If the past is any indicator of the future, 2015 is the best chance for Prodrive to finally win a championship. In years gone by, the Fords have struggled with qualifying pace but been good in the races. Now, it is evident that not only do they have race pace but speed to burn in one lap duels. Coupled with the slump in form for Red Bull Racing Australia, the increase in pace means that if they’re going to win the title, it’s going to be this year.
Winton SuperSprint Winners and Losers
- Mark Winterbottom can go in to the five week break between now and Darwin with the confidence that he is now driving a potentially championship winning car. He’s now able to start on the front row and get off the line quickly, maintaining that pace through the races with good tyre wear. In two race meetings, he’s won four out of six races and has started in the top five for each one. This is one man that won’t crack under pressure.
- Chaz Mostert may have made a major unforced error in Sunday’s 200km race but he proved that while he may be young, that doesn’t mean he’s inexperienced. After signing a two-year contract with Prodrive during the week, he arrived at Winton with a spring in his step which translated into results. Three poles in a row, first win since Bathurst last year and the knowledge that his team-mate won’t run him off the road must surely mean Chaz has confidence in abundance.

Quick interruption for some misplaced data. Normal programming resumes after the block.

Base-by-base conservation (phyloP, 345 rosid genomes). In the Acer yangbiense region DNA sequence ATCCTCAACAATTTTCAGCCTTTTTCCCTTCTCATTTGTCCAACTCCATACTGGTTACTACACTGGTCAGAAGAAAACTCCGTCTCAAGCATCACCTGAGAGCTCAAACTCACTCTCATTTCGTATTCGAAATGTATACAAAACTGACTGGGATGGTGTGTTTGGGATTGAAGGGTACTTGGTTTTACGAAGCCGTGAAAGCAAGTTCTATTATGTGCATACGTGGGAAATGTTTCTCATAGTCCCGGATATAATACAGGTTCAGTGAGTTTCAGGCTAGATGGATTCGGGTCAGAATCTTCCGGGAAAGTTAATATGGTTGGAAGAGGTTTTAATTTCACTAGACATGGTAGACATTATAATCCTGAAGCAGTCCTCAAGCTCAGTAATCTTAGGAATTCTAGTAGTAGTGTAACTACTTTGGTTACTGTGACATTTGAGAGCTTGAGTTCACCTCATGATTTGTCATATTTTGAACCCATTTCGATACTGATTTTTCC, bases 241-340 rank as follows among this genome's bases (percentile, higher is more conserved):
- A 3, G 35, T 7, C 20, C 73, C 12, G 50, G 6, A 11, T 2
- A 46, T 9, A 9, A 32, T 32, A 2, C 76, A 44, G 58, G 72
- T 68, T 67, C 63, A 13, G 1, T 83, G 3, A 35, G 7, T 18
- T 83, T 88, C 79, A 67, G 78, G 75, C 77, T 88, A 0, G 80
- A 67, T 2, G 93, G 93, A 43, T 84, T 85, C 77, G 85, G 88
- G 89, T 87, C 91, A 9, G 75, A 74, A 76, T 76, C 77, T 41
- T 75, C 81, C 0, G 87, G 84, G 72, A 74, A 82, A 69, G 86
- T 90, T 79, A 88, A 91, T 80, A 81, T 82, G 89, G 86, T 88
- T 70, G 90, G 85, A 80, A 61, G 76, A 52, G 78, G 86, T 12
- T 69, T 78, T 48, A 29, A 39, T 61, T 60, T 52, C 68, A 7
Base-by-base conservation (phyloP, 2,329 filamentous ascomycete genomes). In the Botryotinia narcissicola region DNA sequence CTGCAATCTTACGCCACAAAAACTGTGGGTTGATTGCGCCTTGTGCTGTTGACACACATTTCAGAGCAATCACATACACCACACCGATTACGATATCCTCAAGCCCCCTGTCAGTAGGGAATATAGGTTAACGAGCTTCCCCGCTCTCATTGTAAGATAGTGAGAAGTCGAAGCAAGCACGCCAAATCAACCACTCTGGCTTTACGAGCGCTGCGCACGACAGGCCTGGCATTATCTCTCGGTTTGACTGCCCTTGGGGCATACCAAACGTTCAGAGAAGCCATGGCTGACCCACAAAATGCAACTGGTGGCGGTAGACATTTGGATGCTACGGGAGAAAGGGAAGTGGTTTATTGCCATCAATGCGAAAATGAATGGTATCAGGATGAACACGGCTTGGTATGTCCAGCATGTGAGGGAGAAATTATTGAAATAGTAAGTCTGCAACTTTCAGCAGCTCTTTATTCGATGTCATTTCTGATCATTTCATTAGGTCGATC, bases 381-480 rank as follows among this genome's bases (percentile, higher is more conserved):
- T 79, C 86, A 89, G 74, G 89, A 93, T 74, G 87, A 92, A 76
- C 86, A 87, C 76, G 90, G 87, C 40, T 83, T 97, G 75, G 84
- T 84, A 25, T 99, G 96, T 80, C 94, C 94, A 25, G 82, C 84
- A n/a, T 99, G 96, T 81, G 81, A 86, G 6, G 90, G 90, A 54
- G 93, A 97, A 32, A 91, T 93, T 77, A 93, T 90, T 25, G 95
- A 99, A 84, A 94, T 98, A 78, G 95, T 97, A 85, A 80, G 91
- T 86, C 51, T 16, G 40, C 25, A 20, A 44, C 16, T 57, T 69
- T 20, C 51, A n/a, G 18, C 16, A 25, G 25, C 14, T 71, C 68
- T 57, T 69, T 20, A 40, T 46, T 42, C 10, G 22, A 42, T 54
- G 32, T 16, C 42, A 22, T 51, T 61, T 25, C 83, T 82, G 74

- Nissan Motorsport has bounced back from a brief drop in form to have two podium finishes and a top five finish in each race at Winton. While Rick Kelly may have had their best result with second, Caruso’s performance was the most indicative of their pace as he stayed with the Prodrive Falcons on an identical tyre strategy. Despite Todd Kelly and James Moffat struggling to get out of the mid-pack, Nissan have now showed that they can stick it at the pointy end of the field.
- James Courtney must be feeling pretty red faced at the moment. After calling out Will Davison in the media for being a sook, he was beaten by the Erebus driver in Barbagallo. At Winton, he may have topped some practice sessions but didn’t convert that to qualifying pace. Then, to cap it all off, he takes off two of his team-mates in a first lap mistake. In race 3, he was penalised post-race for contact with Rick Kelly. He’ll be using the five week break to take some time out and getting his mind back on track to winning another title.
- Dale Wood’s podium performance of 2014 couldn’t be repeated at Winton this time around. At his team’s “local” track, he could only manage a best of seventeenth in race 2 and failed to get out of the bottom five in the other races. While his team-mates Coulthard and Jason Bright have been performing well and regularly feature at the front of the pack, Wood struggles to even compete in the mid-pack. He must be worried for the safety of his seat as he fails to fire in his second year with BJR.
- V8 Supercars and Dunlop need to get their act together on the increasingly worrying tyre conservation issue. While the fresh set of tyres that teams were given out on Friday gave a better indicator of pace, it would’ve made more sense to let teams keep those tyres for the rest of the weekend. James Courtney proved that there’s a major problem when on a clear, warm day, he opted to put on wet tyres to save his soft set for the next day. Sure cost cutting is a big issue but so is the fact that drivers can no longer go hell for leather all weekend.